When the power goes out in your home at night, one of the first things you do is light a candle.
I like to think that what we’re doing in The Living Conversation is holding up some candles that help us find our way through the world.
One candle I’ve been carrying around in my mind lately is this brief line from the late Mary Oliver, the best-selling poet of our times.
“It is a serious thing to be alive on this fresh morning in the broken world.”
You may take something else, but here’s what I take from this.
It’s important to just remember that we live in a broken world. There is brokenness in all our institutions, and it’s always been that way. There is brokenness in you, in me, in everyone we meet. There is brokenness in every family.
And it does little good to only be a big, loud critic of all the things that are wrong. As someone has said:
“It’s better to light a candle than curse the darkness.”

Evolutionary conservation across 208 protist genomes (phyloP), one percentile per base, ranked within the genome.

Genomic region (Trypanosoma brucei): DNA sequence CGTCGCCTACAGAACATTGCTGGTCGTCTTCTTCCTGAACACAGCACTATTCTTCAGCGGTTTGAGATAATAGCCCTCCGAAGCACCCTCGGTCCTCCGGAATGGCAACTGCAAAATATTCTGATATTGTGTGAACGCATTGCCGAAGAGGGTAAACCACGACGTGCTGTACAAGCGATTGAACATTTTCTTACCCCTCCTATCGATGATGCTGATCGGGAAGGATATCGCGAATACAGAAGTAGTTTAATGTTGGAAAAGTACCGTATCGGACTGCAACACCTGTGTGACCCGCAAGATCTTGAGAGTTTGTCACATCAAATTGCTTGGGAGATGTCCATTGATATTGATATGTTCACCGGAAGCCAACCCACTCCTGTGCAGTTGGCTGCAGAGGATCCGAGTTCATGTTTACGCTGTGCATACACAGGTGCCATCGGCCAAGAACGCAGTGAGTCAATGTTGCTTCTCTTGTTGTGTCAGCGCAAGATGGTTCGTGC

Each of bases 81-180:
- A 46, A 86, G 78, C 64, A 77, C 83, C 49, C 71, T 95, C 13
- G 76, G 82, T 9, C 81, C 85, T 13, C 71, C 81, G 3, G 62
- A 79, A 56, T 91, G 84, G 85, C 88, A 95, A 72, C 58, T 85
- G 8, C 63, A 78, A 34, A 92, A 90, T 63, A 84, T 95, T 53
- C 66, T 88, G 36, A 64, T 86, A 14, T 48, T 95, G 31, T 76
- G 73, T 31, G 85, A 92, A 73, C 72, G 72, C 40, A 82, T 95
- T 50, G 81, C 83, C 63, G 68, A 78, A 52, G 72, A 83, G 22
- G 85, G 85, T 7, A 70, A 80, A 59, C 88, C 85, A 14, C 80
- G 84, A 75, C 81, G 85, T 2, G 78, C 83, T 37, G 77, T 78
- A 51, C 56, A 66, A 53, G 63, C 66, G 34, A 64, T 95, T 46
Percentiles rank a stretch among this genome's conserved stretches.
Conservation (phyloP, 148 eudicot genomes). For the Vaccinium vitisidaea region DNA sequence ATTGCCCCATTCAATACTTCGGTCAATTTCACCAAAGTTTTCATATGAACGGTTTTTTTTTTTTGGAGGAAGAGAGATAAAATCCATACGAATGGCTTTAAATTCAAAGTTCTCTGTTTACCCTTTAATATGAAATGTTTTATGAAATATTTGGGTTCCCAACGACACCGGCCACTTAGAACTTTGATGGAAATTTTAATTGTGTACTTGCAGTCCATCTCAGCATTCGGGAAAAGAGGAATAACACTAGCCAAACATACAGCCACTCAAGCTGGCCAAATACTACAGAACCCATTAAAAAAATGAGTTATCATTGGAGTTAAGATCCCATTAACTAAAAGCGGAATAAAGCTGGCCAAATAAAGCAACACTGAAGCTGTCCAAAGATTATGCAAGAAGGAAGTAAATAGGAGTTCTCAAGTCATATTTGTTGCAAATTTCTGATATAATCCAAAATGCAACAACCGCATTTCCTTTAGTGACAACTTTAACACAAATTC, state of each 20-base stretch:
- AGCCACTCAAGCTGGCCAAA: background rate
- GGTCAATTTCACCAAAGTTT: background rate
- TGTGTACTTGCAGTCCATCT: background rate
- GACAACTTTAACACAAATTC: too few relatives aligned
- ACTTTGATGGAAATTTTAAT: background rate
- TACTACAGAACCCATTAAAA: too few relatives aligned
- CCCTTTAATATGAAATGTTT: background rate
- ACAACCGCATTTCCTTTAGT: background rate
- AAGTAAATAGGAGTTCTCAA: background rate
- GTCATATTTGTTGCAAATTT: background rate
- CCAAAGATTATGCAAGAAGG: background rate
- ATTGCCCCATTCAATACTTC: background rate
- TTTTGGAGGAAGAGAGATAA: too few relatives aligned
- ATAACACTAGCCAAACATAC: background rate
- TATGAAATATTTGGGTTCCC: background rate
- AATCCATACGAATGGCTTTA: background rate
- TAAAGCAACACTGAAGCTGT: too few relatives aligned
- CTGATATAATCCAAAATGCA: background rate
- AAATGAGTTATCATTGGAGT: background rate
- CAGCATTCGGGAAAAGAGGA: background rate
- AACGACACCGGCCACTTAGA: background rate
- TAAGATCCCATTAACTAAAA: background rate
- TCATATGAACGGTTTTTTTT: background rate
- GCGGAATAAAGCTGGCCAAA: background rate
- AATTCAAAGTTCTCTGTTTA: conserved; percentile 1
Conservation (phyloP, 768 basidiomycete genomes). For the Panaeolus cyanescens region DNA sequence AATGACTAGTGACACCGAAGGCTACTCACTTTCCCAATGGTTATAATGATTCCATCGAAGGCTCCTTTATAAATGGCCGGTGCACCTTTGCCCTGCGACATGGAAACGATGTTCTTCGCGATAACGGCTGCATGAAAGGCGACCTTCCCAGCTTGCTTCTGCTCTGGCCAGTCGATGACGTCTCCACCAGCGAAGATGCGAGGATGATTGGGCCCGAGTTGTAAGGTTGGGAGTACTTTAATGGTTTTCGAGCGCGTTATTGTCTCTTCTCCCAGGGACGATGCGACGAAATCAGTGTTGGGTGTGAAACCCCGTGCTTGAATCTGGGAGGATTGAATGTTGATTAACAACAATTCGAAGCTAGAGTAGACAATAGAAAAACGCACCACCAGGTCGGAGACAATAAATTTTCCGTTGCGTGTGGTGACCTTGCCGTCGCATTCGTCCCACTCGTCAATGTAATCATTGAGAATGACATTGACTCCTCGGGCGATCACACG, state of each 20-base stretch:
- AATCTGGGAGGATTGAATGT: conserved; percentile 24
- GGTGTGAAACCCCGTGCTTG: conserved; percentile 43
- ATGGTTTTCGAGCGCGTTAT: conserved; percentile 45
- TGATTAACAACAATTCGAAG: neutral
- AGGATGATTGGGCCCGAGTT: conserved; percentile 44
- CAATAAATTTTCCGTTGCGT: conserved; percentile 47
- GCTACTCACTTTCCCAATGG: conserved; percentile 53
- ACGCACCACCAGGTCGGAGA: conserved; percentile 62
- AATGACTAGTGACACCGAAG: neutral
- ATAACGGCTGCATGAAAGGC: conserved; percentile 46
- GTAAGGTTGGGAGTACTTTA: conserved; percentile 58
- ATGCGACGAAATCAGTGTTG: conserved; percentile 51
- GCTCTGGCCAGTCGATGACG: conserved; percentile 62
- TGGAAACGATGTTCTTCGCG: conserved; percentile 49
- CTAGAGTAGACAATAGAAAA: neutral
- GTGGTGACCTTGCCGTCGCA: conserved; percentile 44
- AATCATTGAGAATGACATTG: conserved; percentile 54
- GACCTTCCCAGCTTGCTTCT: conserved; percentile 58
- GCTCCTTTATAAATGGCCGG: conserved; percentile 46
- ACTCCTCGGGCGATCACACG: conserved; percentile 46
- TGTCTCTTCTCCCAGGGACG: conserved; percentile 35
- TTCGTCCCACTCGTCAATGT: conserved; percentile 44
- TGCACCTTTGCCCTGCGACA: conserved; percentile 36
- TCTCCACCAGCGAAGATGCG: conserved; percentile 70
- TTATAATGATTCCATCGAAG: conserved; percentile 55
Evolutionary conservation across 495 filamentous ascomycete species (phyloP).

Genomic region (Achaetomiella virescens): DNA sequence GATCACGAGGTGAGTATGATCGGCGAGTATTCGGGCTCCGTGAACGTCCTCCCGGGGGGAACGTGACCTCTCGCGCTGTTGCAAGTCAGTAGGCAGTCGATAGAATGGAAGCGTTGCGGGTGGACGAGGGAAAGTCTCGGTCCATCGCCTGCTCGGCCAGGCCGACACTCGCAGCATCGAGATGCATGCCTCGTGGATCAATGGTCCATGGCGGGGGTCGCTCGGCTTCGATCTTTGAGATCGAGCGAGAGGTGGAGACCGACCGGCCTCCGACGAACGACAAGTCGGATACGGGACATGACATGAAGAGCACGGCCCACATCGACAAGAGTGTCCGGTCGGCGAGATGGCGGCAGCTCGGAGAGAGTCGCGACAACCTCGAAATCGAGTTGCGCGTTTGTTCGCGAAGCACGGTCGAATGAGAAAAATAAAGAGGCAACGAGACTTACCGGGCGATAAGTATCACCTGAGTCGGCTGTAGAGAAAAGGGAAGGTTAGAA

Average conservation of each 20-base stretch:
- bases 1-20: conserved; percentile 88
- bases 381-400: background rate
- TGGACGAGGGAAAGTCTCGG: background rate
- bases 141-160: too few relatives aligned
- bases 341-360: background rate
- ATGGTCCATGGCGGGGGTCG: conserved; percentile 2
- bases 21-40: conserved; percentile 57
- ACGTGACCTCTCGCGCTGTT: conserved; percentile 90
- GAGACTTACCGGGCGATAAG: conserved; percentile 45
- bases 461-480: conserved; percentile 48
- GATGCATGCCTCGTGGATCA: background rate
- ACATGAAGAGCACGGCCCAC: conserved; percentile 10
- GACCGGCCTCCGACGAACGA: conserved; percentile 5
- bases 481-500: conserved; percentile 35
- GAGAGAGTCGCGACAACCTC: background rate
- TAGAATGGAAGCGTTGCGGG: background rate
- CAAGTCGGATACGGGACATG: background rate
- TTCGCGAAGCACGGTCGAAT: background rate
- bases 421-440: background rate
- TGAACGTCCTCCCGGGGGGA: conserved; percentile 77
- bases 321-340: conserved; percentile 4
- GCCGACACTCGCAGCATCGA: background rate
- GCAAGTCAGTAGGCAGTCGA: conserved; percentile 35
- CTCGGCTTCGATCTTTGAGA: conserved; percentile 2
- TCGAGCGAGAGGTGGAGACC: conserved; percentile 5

So what do you have to put against all that brokenness? Two things.
First, you have the freshness of the morning—and everything it represents. That sense of renewal and hopefulness and aliveness and joy that comes with the rising of the sun.
Morning is the time of waking up—of awakening our whole humanity, awakening to the unique moments and challenges of the day ahead.
This is no small thing. Thoreau said that all great work is done in a morning atmosphere. The task of staying awake is an important one.
The second thing you have to put against the brokenness…is you. You are here, you are alive, you are unique, you play a part in this world no one else can play.
Oliver is saying: don’t take your life for granted. You matter. And you matter more than you think you do—right where you are.
When the world seems dark and broken, and we’re tempted to think, why doesn’t someone do something? We can say:
“I’m someone. I can do something.”